In conclusion, we note that the phrase "a single act of malpractice" is a misleading title for the legal concept it identifies. The rule applies, not to conduct that starts and ends in a moment, but rather to a course of malpractice which terminates at a specific point in time. In this instance, the alleged malpractice clearly ended on January 17, with the emergency exploratory operation. All subsequent treatment was independent of the alleged malpractice and in no way negligent. Following the January 21 surgery, appellant's injuries were obvious, and the facts upon which her claims are based were readily obtainable and discoverable at that point.

A literal interpretation of the "single act" requirement would mean the statute of limitations would never run for a physician who continued to provide treatment. A rule of law that would force a doctor to terminate treatment in order to have the benefit of the statute of limitations would be unfair, protecting all doctors except those who continue to provide care. It is unfortunate that this exception acquired the name "single act" when what was intended is quite a different matter, termination of the episode of malpractice at an identifiable point in time.

We therefore affirm the trial court's determination that the single act exception applies, and bars appellant's claims against Buchwald.


A statute of limitations may be tolled if the cause of action is fraudulently concealed by the defendant. See Schmucking v. Mayo, 183 Minn. 37, 40-41, 235 N.W. 633, 634 (1931). To establish fraudulent concealment, a plaintiff must prove there was an affirmative act or statement which concealed a potential cause of action, that the statement was known to be false or was made in reckless disregard of its truth or falsity, and that the concealment could not have been discovered by reasonable diligence. Collins v. Johnson, 374 N.W.2d 536, 541 (Minn.App. 1985), pet. for rev. denied (Minn. Nov. 26, 1985); see also Goellner v. Butler, 836 F.2d 426, 431-32 (8th Cir. 1988) (court rejected argument that defendants had fraudulently concealed a cause of action because they made statements to the effect that the IUD was a safe contraceptive technique and that "these things happen").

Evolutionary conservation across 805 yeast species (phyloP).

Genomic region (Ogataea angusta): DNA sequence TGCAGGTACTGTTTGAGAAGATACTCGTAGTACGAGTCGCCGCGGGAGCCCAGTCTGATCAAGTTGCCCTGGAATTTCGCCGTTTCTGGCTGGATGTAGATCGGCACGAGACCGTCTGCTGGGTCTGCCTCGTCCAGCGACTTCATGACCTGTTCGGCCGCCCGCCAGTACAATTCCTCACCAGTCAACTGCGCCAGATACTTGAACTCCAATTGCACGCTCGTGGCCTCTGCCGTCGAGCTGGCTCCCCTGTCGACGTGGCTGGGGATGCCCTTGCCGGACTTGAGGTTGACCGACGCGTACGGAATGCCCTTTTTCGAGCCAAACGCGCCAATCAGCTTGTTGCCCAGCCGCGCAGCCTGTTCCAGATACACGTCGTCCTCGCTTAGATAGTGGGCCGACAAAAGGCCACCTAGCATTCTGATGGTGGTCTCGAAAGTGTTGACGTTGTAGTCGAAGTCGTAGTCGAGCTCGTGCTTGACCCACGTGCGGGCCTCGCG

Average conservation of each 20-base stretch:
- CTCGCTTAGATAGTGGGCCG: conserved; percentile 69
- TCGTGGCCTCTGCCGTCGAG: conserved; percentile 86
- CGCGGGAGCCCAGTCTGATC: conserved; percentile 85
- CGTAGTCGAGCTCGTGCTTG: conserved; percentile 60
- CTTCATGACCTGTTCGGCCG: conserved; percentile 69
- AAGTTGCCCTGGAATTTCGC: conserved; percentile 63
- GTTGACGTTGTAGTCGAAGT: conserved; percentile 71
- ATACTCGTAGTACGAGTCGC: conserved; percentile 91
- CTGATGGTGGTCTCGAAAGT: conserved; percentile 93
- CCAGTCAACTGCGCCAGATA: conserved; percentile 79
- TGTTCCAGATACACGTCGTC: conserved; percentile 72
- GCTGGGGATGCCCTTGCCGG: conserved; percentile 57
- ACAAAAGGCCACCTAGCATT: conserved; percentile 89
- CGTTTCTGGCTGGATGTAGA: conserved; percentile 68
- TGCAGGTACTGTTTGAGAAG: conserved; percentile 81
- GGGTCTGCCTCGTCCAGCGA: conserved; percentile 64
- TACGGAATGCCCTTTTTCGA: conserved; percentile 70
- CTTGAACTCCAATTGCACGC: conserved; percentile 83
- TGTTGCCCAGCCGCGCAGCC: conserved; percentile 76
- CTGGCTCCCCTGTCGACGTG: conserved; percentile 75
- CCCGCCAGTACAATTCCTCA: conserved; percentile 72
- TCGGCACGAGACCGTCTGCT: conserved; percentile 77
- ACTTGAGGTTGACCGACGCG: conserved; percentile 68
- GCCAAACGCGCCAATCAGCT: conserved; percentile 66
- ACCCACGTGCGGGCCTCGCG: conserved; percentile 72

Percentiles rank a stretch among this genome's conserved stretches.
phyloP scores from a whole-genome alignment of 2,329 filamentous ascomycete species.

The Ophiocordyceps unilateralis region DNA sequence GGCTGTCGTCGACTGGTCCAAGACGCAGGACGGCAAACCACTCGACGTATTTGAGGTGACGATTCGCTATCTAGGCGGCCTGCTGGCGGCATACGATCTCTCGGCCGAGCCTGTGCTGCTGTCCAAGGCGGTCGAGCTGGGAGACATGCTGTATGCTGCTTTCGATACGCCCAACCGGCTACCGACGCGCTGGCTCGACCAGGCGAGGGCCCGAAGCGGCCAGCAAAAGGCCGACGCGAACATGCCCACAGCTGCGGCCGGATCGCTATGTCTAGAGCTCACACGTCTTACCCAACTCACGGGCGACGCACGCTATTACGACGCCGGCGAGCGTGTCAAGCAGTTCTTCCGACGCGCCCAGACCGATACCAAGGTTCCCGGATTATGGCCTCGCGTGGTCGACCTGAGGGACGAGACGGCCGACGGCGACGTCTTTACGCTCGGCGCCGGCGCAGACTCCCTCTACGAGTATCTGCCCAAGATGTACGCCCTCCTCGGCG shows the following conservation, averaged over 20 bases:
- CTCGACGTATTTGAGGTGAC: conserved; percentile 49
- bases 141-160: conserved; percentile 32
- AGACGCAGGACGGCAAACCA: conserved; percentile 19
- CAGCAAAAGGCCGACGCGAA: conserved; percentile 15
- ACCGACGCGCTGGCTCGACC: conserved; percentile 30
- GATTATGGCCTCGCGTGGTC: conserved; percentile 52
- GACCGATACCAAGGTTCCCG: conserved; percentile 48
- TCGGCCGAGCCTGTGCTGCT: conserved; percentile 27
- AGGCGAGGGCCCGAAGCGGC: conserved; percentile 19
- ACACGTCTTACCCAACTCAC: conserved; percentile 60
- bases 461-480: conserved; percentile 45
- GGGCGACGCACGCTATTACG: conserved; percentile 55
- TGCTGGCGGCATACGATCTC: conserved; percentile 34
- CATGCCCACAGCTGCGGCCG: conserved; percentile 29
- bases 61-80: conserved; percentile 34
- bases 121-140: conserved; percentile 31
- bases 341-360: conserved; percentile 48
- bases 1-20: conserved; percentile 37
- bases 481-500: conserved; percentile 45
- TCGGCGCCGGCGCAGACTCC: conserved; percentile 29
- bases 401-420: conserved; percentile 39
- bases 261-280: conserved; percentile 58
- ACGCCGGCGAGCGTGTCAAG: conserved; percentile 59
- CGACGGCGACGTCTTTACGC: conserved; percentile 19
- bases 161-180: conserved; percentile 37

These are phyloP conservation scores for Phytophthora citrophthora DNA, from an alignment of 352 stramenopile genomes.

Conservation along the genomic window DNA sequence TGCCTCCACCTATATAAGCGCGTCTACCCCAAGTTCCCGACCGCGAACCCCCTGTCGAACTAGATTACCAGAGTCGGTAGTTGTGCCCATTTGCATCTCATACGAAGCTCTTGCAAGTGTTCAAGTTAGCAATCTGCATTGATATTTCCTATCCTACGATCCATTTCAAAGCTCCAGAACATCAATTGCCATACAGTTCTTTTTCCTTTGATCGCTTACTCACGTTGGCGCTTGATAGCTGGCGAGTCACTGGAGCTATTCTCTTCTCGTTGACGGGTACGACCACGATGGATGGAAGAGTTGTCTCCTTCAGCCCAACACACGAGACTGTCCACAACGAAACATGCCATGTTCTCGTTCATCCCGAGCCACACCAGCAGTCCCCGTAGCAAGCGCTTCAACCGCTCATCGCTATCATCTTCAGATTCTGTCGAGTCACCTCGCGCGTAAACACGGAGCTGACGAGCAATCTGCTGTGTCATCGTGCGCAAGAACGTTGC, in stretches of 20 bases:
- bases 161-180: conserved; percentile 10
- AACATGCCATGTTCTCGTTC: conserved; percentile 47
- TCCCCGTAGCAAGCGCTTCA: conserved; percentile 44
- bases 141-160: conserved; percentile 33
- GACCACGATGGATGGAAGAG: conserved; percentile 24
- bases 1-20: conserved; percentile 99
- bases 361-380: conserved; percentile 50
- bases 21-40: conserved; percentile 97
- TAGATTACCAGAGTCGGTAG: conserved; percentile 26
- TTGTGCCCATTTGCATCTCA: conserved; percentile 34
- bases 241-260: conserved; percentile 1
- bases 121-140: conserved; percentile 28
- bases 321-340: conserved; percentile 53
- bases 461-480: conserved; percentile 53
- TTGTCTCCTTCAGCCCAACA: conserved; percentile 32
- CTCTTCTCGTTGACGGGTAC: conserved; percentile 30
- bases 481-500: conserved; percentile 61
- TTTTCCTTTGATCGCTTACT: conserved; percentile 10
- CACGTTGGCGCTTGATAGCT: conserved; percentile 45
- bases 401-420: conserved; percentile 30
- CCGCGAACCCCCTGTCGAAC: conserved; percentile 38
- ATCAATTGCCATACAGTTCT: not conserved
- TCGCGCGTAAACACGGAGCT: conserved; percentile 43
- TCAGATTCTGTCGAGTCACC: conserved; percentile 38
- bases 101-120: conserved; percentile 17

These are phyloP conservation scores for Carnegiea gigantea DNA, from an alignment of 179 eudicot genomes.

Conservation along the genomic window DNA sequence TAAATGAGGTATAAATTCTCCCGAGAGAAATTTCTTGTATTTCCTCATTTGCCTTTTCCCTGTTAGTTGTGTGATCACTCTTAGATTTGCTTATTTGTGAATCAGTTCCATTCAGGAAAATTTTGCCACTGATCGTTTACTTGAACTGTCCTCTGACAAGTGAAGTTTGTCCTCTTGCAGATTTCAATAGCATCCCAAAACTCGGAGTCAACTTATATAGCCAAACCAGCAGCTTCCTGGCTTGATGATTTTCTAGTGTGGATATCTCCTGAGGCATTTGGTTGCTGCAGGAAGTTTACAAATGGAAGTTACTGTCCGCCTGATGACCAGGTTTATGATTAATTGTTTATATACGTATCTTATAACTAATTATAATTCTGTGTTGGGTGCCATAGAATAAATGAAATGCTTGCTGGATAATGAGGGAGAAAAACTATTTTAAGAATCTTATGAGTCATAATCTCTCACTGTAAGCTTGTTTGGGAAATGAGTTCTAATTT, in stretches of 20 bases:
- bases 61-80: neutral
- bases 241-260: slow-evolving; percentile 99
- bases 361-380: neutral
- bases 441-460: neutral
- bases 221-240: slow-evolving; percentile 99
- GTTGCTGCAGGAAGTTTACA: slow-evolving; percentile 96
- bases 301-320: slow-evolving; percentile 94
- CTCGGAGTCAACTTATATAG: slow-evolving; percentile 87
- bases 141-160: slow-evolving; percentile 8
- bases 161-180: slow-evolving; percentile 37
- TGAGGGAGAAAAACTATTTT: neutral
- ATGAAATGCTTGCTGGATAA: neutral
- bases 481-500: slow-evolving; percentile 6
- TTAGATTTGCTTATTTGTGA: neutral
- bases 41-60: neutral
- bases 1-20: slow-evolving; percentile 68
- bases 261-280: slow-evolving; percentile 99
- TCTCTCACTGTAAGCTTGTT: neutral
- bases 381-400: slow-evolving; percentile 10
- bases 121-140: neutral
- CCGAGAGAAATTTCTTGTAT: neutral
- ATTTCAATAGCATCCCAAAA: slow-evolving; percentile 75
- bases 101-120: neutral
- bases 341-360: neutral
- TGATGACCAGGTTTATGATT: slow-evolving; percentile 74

The trial court in this case rejected appellant's claim of fraudulent concealment:

Central to the concept of fraud is a knowing and intentional statement, act, or refusal to act where a duty to act lies. There is no evidence in the record to support a conclusion that any of the doctors involved in plaintiff's surgeries knew that their representations about the surgeries were false or were made in reckless disregard of their truth or falsity. Moreover, there is no evidence to support the argument that Dr. Buchwald's actions during the January 17, 1986, surgery were intended to conceal the results of the January 13, 1986 surgery. Plaintiff has failed to make out any case for fraudulent concealment.

(Citations omitted.)